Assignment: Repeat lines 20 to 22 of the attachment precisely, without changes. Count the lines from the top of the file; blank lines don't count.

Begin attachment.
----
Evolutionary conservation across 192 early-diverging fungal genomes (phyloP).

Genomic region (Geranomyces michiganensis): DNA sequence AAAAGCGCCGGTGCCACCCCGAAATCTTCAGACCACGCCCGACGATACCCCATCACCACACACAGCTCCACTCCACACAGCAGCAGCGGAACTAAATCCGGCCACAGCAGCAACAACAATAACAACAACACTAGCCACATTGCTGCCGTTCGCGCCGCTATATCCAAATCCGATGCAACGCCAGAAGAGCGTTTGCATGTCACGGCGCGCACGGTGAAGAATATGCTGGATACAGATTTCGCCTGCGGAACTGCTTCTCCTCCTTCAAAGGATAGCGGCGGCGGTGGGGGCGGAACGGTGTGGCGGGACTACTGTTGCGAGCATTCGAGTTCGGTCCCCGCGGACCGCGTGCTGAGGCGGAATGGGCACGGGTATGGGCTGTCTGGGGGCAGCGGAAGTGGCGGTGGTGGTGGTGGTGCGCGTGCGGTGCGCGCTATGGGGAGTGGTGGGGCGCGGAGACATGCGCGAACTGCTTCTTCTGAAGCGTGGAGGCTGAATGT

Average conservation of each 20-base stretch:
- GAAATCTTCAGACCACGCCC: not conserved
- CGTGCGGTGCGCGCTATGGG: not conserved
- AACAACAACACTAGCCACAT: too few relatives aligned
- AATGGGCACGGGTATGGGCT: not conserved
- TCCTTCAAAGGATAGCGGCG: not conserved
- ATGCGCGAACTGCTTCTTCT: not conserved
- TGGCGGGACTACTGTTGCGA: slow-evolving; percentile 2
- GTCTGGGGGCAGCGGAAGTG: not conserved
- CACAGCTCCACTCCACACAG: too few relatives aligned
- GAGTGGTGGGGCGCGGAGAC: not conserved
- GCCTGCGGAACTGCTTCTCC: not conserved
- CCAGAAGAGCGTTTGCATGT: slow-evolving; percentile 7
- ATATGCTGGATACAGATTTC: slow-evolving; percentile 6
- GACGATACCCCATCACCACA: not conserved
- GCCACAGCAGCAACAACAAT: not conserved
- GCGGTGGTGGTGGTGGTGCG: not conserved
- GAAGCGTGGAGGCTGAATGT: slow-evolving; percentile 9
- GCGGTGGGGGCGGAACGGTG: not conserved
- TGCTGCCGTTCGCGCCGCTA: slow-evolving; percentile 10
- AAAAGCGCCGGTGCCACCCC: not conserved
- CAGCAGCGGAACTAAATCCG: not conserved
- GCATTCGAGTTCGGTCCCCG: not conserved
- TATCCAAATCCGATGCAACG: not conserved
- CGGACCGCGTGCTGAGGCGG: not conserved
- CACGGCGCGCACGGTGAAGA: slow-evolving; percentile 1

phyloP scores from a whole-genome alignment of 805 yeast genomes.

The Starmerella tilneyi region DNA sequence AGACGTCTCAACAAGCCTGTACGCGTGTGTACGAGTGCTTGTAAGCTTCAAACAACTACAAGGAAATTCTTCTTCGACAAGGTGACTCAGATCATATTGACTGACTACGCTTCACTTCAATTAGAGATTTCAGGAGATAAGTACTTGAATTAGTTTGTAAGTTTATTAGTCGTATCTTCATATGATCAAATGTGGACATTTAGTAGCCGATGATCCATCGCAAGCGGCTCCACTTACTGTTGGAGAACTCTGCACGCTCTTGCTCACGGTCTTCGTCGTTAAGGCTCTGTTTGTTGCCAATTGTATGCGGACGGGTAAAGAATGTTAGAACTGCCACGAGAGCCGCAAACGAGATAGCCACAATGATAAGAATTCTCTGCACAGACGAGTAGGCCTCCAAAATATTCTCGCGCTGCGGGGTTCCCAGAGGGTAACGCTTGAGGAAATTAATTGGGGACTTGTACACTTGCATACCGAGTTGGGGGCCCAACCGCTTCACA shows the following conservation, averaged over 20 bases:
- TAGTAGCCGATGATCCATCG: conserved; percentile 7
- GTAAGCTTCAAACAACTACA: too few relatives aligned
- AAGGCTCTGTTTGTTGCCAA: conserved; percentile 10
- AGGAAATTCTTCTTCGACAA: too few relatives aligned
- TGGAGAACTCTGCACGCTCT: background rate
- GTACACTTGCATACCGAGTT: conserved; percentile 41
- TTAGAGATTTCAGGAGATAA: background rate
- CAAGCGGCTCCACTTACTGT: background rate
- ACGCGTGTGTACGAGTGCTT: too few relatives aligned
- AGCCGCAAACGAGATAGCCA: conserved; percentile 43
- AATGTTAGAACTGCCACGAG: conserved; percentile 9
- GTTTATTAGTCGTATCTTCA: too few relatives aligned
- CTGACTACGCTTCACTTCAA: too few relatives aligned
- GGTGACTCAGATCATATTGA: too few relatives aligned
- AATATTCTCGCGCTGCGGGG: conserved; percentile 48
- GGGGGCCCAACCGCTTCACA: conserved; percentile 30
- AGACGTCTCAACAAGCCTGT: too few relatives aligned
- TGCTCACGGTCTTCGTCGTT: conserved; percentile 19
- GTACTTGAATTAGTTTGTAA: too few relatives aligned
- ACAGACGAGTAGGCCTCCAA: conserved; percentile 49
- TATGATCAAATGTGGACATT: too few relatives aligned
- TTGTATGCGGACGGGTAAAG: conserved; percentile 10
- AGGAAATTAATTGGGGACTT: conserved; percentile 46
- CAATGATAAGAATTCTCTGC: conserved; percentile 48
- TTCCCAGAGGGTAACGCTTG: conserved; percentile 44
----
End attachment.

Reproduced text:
- GAAGCGTGGAGGCTGAATGT: slow-evolving; percentile 9
- GCGGTGGGGGCGGAACGGTG: not conserved
- TGCTGCCGTTCGCGCCGCTA: slow-evolving; percentile 10